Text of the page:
Leases Defination

INTRODUCTION

 Leasing represents a very common and important method of acquiring non-current assets.  A lease can offer very significant cash flow advantages, as the payment of the full cost of an asset on acquisition is avoided.

Under a lease agreement, the lessee enters into a contract with the lessor in which an asset is essentially hired by the lessee.  For the duration of the lease, legal ownership of the asset does not pass from the lessor to lessee.   In fact, legal ownership might never pass to the lessee, title remaining with the lessor indefinitely.

However, IAS 17 takes the view that the substance of the transaction should be considered over its legal form.  If the risks and rewards of ownership pass substantially to the lessee, IAS 17 states that the leased asset should be capitalised in the balance sheet and a liability created to reflect the outstanding debt due to the lessor.

On the other hand, if the risks and rewards are not transferred to the lessee, then the leased asset should not be capitalised.  Instead, lease payments are simply expensed to the Statement of Comprehensive Income in the period in which they occur.

 TYPES OF LEASES

There are two broad categories of leases.

  • A finance lease is a lease that transfers substantially all the risks and rewards incidental to ownership of an asset. Title may or may not be eventually transferred.
  • An operating lease is a lease other than a finance lease.

 

Because the accounting treatment of these leases is very different, it is important to be able to distinguish between them.  To this end, IAS 17 gives examples of situations that, either individually or in combination, would normally lead to a lease being classified as a finance lease.  These are where:

  • The lease transfers ownership of the asset to the lessee by the end of the lease term
  • The lessee has the option to purchase the asset at a price expected to be lower than the fair value at the date the option becomes exercisable, so that the exercise of the option is reasonably certain
  • The lease term is for the major part of the economic life of the asset
  • At the start of the lease the present value of the minimum lease payments amounts to substantially all of the fair value of the leased asset
  • The leased assets are of a specialised nature so that only the lessee can use them without major modifications
  • Gains or losses from fluctuations in the fair value accrue to the lessee
  • The lessee has the ability to continue the lease for a secondary period at a rent that is substantially below market rent

   ACCOUNTING TREATMENT OF LEASES

  • Operating Lease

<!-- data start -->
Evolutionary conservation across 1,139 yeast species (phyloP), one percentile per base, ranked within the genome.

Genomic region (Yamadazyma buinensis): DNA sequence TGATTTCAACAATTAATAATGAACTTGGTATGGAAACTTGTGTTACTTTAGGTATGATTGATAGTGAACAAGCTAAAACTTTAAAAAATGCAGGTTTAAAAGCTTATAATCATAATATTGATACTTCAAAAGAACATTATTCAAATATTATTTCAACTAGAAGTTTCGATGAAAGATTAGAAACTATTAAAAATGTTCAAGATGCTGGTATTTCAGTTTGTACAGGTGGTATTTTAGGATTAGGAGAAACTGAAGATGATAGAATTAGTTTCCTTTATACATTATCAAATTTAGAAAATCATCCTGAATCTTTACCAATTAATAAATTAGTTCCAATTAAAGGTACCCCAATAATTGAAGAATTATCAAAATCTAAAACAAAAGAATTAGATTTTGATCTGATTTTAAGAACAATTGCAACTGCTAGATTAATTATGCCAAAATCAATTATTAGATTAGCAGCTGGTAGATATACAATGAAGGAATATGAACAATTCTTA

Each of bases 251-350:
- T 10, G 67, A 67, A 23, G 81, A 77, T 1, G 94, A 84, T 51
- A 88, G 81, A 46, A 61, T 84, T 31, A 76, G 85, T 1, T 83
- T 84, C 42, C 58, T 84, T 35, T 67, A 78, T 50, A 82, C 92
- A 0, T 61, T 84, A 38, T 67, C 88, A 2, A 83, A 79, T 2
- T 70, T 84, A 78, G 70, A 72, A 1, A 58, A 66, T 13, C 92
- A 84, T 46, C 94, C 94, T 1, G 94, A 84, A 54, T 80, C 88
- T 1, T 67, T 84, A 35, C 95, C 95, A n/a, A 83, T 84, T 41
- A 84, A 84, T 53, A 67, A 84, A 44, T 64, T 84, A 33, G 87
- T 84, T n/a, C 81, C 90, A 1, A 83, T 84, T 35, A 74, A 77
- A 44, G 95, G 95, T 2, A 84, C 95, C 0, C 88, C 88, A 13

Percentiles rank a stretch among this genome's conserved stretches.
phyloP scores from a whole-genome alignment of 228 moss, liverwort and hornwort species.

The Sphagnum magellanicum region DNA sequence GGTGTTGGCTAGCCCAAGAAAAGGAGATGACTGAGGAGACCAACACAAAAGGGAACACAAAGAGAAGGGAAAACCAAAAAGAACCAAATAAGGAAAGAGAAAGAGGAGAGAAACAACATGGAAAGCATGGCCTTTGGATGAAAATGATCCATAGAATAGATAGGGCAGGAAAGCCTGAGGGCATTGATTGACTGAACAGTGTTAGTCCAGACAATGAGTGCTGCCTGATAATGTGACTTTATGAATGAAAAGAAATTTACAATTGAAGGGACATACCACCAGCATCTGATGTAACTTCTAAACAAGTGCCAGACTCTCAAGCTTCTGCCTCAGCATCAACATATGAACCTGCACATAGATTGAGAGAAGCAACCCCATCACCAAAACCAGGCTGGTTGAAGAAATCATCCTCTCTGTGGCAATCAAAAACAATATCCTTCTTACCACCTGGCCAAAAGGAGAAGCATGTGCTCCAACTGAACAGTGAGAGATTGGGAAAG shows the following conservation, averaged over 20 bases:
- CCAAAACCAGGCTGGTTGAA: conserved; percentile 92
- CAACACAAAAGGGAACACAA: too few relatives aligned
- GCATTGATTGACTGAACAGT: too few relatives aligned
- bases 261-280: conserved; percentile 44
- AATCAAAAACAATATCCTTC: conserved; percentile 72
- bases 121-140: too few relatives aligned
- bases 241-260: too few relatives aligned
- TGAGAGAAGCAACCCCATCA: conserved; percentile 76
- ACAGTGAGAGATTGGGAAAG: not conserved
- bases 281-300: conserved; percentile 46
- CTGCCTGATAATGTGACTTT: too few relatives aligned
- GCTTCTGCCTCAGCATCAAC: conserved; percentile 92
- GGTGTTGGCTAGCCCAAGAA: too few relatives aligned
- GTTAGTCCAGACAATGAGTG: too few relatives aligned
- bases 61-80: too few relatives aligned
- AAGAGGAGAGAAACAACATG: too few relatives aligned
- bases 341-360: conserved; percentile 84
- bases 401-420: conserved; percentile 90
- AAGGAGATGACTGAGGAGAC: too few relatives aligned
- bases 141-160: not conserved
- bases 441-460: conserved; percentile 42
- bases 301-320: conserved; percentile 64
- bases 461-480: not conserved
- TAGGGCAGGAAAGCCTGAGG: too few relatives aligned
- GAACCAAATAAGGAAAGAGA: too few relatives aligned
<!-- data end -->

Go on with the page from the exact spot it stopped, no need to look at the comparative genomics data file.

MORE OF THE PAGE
Lease payments should be recognised as an expense on a straight-line basis over the lease term, unless another systematic basis is more representative of the time pattern of the users benefit.

Hence, the treatment of operating leases is straightforward as the lease payments appear in the Statement of Comprehensive Income as an expense.

 

Finance Leases

The treatment of finance leases is more complicated.  In summary, the main points are:

  • The leased asset is capitalised in the balance sheet and is subsequently depreciated
  • A liability is created at the start of the lease in respect of the amount outstanding to the lessor
  • The lease payments are split into their interest portion and capital portion. The interest is treated as a finance charge in the Statement of Comprehensive Income.  The capital portion reduces the liability in the balance sheet.
  • By the end of the lease term the asset will be fully depreciated and the liability cleared from the balance sheet

 DETAILED TREATEMENT OF FINANCE LEASES

On commencement of the lease, the asset concerned must first be valued so that the asset and liability can initially be measured.

IAS 17 states that the asset, and thus the liability, should initially be recorded at the lower of: (a)           The fair value; and

  • The present value of the minimum lease payments.  (In essence, these are the payments the lessee is required to make over the entire lease, discounted at the implicit interest rate of the lease.  If this interest rate cannot be determined, the incremental borrowing rate of the lessee is used).

Therefore, at the start of the lease:

Dr         Non-Current Assets

Cr         Leasing Obligation

With fair value of the leased asset (or the present value of the minimum lease payments, if lower)

The leased asset is subsequently depreciated over the shorter of:

The useful economic life of the asset; or     The lease term

[Note:  The lease term may comprise both a primary period and a secondary period.  The secondary period is included in the lease term if it is reasonably certain at the beginning of the lease that this period will be exercised]

As the lease progresses, the finance charge included in the lease payments must be calculated and charged to the Statement of Comprehensive Income.

 

This means that the lease payment must be split into its component parts:

Finance cost, charged to Statement of Comprehensive

Income

Lease Payment

Capital portion, reducing balance sheet liability

 

Thus, for each lease payment under a finance lease:

Dr           Statement of Comprehensive Income (interest element) Dr          Leasing obligation in balance sheet (capital element)

Cr         Bank

 

In calculating the amount of the finance charge, there are two main methods:

  •       The actuarial method
  •       The sum of digits method, also known as the Rule of 78

The aim of each method is to allocate the finance cost in such a way as to produce a reasonably constant periodic rate of return on the outstanding balance of the leasing obligation.

PAYMENTS IN ADVANCE

In the examples used so far, the lease payments were “in arrears” i.e. the payment is made on the last day of the period.

If the payments are made in advance, i.e. on the first day of the period, the calculation of interest and therefore the closing balance of the lease obligation is different.

Actuarial Method

RECORDING FINANCE AND OPERATING LEASES IN THE BOOKS OF THE LESSOR

If an asset has been acquired under a lease agreement by the lessee, the treatment of the lease in the books of the lessor will be the converse of that adopted by the lessee.

Thus, as we have seen, in a finance lease the lessee treats the asset in a similar way to an owned asset.  It is capitalised and depreciated.  Taking this substance over form concept to its logical conclusion, the lessor has provided finance to the lessee.  This means that in the lessor’s books, the finance lease should be treated as being equivalent to the provision of finance.